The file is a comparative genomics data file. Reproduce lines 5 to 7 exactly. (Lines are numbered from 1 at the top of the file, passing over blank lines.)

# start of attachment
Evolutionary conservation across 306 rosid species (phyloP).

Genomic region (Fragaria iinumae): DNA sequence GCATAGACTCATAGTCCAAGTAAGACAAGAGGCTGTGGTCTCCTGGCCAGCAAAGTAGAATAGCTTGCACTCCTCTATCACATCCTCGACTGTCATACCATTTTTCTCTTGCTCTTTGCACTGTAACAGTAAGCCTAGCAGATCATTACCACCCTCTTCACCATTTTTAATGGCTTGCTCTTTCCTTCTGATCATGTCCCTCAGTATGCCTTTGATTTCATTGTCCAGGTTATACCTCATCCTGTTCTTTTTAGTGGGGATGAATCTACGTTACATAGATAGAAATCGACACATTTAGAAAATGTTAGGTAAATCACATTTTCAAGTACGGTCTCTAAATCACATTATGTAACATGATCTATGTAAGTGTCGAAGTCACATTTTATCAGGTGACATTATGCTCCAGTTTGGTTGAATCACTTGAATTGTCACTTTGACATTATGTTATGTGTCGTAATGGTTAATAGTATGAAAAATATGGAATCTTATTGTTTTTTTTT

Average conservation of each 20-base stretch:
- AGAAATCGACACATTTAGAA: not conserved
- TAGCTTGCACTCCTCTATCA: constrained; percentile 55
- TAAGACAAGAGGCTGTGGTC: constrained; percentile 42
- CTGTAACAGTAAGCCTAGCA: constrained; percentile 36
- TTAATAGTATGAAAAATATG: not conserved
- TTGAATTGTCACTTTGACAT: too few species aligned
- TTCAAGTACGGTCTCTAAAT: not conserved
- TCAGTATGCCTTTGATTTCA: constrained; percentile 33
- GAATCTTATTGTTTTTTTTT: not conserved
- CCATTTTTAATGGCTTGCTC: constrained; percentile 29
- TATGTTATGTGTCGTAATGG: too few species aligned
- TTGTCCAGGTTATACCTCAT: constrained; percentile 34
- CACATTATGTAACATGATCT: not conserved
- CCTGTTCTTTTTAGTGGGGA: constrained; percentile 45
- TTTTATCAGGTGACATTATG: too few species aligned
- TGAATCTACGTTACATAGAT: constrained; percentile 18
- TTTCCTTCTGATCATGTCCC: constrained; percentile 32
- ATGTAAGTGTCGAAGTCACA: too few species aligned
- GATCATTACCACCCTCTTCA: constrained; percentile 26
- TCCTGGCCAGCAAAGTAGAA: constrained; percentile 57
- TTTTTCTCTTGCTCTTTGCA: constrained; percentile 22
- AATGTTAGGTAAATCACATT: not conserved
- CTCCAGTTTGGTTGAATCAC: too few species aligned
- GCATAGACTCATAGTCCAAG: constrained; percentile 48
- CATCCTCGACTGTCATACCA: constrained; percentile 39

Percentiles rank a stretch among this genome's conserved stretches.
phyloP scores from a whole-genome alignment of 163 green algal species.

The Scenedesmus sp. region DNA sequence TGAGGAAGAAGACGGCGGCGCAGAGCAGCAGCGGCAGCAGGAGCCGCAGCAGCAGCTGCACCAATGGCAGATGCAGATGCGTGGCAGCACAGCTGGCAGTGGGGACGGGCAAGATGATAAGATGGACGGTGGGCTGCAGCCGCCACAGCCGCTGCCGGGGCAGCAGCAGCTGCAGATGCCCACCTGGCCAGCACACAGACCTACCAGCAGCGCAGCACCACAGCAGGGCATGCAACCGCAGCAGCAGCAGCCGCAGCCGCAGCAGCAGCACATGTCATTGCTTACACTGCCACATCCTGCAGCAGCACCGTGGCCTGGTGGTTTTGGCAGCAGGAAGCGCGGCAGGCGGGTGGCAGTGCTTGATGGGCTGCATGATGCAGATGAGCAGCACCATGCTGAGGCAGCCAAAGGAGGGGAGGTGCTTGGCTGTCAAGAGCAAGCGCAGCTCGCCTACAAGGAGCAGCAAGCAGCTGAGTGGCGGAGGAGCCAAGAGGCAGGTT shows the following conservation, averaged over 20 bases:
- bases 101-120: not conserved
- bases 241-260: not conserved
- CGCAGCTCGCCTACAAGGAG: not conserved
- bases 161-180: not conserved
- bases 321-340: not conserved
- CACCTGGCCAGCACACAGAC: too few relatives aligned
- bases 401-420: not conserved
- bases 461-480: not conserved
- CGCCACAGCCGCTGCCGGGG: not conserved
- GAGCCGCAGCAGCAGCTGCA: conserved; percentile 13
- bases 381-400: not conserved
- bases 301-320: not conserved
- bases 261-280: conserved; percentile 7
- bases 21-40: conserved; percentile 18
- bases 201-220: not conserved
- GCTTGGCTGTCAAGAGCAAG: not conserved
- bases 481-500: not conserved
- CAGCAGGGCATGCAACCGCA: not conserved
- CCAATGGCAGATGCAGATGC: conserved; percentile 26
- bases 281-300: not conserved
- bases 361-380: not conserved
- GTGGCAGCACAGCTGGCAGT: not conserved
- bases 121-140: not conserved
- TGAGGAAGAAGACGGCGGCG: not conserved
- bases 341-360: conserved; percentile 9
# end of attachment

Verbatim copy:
- TAGCTTGCACTCCTCTATCA: constrained; percentile 55
- TAAGACAAGAGGCTGTGGTC: constrained; percentile 42
- CTGTAACAGTAAGCCTAGCA: constrained; percentile 36